"A jury consists of twelve persons
chosen to decide who has the better lawyer."
Robert Frost
(1874-1963) American poet, received four Pulitzer Prizes
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Reader comments about this quote:
Those quotes with a twist and a bit of truth are always thought and smile producing.
 -- Jim Reynolds, Beaufort     
    This could get 5 stars for stark reality in today's facades of injustice. Jurors should be the judges of fact and law while the religiously robed magistrate should be reduced to the original position of administrator. Appellate judges can decide uniquely on the law without distractions of the hired guns.
     -- Mike, Norwalk     
    At least 95% true.
     -- jim k, austin     
    A beautiful description of our current system.
     -- A.WOODS, Gloucester     
    A beautiful description of our current corrupted system if I might add.
     -- Anon     
    I think this is very true today. It isn't about seeking the truth anymore it is about winning, and usually at almost all cost. I work with teenagers and so many are impeccable liars that it is extremely difficult to know when they are telling the truth. They lie so much I believe they believe their own lies are true. When you put that before MEN who are paid big bucks to WIN, their lies, deceit, withholding of just the right amount of info. makes it almost impossible to find truth in our current courts. When you take God and the truth of His Word out of our character and society, our republic form of government crumbles.
     -- Kraig E., Austin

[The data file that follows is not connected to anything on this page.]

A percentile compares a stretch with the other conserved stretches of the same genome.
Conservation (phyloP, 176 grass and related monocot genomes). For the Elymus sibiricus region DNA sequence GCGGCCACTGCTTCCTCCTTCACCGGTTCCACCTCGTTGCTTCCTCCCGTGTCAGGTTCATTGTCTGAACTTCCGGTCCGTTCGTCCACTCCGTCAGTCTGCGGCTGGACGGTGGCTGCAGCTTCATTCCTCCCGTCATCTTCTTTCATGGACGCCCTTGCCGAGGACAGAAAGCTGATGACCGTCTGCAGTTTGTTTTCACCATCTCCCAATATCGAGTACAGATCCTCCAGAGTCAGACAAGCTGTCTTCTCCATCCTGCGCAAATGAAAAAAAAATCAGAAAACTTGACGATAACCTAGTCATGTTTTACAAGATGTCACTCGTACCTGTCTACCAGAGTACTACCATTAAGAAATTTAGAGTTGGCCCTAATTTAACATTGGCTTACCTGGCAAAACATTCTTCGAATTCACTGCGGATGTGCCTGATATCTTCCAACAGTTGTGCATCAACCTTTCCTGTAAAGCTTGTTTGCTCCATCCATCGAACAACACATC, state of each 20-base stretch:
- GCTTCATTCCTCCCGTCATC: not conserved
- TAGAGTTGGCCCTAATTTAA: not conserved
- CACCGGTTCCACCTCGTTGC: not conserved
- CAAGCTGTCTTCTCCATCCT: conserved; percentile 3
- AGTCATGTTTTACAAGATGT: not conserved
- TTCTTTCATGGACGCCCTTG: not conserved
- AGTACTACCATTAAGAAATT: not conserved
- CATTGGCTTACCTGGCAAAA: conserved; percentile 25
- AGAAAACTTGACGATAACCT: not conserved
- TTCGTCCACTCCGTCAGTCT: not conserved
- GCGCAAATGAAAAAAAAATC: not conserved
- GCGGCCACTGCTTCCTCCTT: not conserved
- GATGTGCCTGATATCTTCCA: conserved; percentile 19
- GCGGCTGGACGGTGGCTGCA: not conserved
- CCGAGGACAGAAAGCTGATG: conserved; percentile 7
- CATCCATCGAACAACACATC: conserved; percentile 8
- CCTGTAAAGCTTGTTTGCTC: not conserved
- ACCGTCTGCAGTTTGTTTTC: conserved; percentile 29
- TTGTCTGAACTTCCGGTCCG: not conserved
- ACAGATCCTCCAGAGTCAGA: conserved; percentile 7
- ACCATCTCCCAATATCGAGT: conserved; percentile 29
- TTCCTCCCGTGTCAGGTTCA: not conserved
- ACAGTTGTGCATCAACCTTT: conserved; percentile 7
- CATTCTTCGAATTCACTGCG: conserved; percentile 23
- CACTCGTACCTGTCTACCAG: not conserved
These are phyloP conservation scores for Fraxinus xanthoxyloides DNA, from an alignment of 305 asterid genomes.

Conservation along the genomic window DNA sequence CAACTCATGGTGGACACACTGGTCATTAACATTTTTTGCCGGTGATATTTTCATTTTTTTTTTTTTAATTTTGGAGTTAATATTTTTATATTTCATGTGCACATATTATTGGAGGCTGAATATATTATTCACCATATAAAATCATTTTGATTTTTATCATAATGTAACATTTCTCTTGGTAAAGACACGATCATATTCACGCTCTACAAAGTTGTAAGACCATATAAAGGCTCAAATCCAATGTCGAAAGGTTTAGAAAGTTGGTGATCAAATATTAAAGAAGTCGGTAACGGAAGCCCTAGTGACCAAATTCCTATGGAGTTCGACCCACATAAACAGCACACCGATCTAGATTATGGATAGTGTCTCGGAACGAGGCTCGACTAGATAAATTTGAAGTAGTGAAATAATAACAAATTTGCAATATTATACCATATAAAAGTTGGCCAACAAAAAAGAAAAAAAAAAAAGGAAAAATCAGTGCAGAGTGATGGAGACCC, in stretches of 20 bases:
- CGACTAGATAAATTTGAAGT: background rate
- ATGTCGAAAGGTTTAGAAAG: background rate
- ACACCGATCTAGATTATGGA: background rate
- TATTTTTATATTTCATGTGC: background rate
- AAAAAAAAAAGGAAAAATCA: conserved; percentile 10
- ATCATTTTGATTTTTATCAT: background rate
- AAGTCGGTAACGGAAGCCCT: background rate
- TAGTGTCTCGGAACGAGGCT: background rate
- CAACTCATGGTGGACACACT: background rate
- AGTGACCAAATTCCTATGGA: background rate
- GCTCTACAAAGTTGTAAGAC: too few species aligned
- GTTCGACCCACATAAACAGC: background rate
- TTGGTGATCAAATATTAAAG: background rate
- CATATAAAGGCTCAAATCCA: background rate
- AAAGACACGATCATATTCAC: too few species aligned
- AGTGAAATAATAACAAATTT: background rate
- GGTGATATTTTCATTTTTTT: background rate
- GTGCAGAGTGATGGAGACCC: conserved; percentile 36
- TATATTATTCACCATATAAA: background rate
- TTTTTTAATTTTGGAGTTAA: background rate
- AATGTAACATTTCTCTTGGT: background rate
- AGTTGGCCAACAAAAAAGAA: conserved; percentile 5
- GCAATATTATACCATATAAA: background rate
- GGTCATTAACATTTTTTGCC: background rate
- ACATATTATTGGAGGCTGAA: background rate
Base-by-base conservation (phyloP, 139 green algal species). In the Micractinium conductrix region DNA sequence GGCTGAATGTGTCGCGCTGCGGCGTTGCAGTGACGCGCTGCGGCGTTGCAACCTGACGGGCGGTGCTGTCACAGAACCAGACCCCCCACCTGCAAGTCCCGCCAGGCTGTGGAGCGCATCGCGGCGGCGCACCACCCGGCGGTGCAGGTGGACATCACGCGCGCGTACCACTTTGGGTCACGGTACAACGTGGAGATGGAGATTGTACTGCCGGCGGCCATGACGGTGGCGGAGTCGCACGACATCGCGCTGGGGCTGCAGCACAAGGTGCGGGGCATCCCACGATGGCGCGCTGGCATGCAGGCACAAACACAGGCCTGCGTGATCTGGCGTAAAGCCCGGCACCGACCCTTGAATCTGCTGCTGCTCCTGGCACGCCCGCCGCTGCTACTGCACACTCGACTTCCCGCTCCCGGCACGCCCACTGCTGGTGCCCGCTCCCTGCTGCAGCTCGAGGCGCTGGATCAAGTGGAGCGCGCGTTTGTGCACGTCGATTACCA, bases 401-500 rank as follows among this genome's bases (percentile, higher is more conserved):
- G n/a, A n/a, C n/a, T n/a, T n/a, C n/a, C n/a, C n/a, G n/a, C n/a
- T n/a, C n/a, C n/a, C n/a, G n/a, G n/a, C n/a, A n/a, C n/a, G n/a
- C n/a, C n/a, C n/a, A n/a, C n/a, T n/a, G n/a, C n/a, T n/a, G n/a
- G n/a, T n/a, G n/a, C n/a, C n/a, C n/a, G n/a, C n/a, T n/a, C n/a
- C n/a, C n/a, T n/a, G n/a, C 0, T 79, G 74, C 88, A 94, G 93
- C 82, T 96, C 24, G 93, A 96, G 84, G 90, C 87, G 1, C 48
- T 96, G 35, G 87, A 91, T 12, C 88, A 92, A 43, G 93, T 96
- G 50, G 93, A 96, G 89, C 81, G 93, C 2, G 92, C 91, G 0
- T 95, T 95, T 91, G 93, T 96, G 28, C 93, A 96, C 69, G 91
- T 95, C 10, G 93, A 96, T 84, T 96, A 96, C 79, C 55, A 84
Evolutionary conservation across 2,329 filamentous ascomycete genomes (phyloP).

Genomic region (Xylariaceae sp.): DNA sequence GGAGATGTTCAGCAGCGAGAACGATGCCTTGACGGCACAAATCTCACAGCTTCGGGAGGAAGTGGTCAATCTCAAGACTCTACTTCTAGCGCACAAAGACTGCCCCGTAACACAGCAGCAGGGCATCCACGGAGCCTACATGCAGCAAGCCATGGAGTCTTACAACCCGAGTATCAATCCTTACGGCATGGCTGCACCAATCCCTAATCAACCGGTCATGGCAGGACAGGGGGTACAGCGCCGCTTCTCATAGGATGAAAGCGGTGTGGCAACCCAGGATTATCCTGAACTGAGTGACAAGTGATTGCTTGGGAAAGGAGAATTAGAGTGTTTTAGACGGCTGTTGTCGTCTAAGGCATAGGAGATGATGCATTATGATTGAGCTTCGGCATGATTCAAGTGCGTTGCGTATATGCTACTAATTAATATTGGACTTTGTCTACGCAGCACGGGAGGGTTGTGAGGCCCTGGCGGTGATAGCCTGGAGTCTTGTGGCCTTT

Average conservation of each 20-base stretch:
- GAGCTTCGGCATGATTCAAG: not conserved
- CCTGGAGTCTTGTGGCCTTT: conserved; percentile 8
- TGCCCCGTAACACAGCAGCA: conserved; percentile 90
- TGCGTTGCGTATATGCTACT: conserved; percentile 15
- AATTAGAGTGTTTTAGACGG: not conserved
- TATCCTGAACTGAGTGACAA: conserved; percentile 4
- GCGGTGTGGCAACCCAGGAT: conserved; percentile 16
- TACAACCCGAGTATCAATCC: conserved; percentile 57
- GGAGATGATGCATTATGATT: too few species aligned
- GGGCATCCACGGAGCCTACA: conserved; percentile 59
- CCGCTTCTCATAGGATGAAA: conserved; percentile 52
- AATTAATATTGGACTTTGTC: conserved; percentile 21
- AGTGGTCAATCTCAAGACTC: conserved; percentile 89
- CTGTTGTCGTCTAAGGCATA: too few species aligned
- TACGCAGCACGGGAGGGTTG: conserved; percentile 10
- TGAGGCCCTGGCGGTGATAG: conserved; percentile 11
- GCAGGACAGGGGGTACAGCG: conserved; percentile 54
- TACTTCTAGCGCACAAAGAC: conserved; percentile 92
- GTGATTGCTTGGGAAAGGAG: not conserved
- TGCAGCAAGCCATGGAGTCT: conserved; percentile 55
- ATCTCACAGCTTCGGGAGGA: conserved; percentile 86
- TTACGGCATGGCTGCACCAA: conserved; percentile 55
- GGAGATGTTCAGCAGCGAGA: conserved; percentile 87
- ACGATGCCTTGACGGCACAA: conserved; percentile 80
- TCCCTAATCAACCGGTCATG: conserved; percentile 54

The wheels of justice turn slowly just like all democratic institutions. The justice system is not so bad, it got OJ did it not. A rush to judgement is what should be feared, patience my friends patience should be our watch word.
     -- Waffler, Smith     
    OJ comes to mind
     -- RBESRQ     
    I have the same opinion as Jim Reynolds. Great poets - and Robert Frost is great! - love to play with words. We can see that Frost made a generalization here. A generalization, in logic, according to the dictionary is: Logic. a. a proposition asserting something to be true either of all members of a certain class or of an indefinite part of that class.
     -- Elisabeth, Astoria, NY     
    Ain't that the truth. Of course, few cases ever get to trial because the defendant is threatened with worse penalties if he doesn't accept a deal in lieu of a trial. While it may be true that 90% of defendants are found guilty of breaking the 'law,' few jurors know that if they do not agree with that law, one juror can say 'not guilty' and the case is over.
     -- E Archer, NYC     
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